The Clustering device directs the requests from the Internet to one of two Web Servers which sit behind the Clustering device. These requests are sent on an alternating basis to Webserver1> Webserver2> Webserver1> Webserver2> etc. This form of Load Balancing is known as “RoundRobin”. Load is distributed totally evenly among all servers in the Cluster. This is a simple Cluster and we are illustrating Load Balancing only within this Cluster of 2 servers.

Fail Over

In this second scenario, Webserver2 is no longer available to service requests so the Clustering device is sending requests only to Webserver1. Typically, the way the Clustering Device knows that Webserver2 is not available is by the use of a “Heartbeat” ping which could be as simple as a low level (ICMP) ping or possible a URL request to a page which could be a simple HTML page where the Clustering device is looking for a successful 200 response or possibly some particular text on that page.


As we have shown here, the hardware device is not simply balancing the load across multiple Web Servers but is also making sure both are available and failing over requests (Fail Over) in the event of a server becoming unavailable. The hardware device is a Clustering device any time it is connected to more than one other device and where it manages the connections of those devices and Load Balancing is only one of its jobs. We will continue this series with more detailed information on Clustering and HA.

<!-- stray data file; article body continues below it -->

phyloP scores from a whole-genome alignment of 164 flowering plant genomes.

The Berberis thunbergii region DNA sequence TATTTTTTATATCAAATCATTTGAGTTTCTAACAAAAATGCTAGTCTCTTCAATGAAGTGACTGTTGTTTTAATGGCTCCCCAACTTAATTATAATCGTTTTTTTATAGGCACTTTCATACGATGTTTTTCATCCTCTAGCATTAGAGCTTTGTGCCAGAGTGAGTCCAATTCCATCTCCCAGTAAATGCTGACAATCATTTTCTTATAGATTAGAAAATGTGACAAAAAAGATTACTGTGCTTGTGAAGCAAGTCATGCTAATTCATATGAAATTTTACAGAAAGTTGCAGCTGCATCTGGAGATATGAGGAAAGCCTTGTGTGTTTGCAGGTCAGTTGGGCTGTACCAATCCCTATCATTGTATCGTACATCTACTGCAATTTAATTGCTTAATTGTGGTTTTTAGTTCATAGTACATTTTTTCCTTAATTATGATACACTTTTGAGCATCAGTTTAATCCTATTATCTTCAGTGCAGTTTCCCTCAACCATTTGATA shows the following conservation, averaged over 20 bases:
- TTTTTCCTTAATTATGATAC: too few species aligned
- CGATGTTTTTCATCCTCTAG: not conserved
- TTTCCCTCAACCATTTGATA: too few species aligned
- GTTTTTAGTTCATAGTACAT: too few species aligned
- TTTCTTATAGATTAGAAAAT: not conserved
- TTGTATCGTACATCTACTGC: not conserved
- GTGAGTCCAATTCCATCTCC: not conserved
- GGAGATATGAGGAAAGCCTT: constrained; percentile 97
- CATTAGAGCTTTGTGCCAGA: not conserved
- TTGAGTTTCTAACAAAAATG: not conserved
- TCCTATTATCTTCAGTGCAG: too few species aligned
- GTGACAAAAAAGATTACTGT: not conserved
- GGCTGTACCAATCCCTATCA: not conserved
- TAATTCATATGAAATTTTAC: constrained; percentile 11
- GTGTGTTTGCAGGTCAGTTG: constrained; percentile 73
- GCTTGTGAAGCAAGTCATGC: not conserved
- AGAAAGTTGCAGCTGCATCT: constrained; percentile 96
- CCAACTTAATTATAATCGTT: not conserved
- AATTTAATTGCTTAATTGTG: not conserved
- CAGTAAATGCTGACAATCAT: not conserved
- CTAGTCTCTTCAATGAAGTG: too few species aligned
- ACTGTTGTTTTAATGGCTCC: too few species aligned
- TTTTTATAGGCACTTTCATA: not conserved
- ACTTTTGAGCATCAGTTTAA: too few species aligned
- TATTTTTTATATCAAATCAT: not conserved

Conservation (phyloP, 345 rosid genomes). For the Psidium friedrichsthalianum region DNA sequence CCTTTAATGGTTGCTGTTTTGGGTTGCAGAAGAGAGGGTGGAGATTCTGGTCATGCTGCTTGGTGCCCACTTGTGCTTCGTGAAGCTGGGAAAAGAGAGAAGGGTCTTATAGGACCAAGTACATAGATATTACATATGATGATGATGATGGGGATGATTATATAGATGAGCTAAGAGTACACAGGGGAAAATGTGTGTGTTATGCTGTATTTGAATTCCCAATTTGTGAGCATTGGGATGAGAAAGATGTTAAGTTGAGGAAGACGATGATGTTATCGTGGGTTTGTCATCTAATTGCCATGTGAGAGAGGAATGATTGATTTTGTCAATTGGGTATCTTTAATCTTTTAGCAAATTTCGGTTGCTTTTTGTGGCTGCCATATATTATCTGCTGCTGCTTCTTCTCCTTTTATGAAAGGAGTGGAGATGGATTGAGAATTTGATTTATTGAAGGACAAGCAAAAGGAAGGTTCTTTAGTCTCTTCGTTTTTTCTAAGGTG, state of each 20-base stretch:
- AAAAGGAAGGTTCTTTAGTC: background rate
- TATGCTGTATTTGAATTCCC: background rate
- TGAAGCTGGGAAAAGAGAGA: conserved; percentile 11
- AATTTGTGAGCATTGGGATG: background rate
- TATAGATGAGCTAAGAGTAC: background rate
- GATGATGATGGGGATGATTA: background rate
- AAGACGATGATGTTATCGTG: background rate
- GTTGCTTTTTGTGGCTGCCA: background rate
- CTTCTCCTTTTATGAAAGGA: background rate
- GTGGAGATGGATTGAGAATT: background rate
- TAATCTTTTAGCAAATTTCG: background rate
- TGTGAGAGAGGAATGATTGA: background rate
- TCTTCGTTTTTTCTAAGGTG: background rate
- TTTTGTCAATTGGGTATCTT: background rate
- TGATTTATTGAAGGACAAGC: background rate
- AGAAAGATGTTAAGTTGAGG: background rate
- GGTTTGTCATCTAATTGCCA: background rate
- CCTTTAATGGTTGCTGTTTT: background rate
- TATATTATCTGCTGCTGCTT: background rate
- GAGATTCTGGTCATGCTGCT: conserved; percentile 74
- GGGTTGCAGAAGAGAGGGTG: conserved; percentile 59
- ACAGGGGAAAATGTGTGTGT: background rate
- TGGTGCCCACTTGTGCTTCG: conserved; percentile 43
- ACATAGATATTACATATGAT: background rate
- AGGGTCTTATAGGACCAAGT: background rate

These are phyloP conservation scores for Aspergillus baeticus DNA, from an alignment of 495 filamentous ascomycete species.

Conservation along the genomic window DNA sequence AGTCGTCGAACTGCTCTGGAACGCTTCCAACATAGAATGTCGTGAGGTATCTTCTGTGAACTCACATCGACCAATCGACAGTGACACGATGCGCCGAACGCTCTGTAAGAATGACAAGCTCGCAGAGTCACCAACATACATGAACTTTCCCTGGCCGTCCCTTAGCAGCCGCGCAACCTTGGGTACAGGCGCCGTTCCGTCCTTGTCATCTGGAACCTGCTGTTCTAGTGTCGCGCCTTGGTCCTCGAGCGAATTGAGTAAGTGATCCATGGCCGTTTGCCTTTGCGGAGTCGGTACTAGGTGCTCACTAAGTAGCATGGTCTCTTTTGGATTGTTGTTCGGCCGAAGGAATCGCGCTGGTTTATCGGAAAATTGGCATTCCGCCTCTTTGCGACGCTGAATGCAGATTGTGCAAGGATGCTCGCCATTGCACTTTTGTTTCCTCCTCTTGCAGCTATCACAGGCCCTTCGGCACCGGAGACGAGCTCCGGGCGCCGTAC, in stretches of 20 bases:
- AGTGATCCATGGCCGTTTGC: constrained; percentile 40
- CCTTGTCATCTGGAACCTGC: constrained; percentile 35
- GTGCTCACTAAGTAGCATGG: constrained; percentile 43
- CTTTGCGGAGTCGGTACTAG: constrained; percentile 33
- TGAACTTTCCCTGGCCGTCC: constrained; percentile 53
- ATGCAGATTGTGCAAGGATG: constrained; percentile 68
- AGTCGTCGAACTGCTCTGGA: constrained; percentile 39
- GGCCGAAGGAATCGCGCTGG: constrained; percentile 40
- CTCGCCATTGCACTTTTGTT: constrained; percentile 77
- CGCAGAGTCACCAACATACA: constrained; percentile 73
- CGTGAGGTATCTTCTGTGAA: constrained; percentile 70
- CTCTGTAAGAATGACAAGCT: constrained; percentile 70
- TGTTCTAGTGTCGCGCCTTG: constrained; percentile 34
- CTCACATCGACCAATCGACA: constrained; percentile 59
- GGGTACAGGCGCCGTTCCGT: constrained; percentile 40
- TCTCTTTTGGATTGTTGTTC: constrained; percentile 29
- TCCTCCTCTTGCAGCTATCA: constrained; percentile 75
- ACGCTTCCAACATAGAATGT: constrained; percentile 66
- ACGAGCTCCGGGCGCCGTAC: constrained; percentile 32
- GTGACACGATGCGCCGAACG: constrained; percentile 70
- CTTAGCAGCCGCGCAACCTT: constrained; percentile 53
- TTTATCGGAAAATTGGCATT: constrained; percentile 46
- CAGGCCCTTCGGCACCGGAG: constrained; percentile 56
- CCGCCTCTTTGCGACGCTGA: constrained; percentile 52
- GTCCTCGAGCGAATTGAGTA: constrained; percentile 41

Having issues with CF mappings and Flash Remoting? Try this.

This tidbit just in: if you’ve had an issue where you have things in mappings (like ColdSpring, for example) and you’re having issues with those mappings resolving correctly while hitting CFCs via the built-in Flash Remoting gateway that comes with ColdFusion, try this:

Open {cf install dir}/web-inf/flex/remoting-config.xml and change




(line 24 in my remoting-config.xml file).

Restart your ColdFusion instance.

Test your Flex app with your CFCs in a mapped location instead of in the webroot.

It works? Great!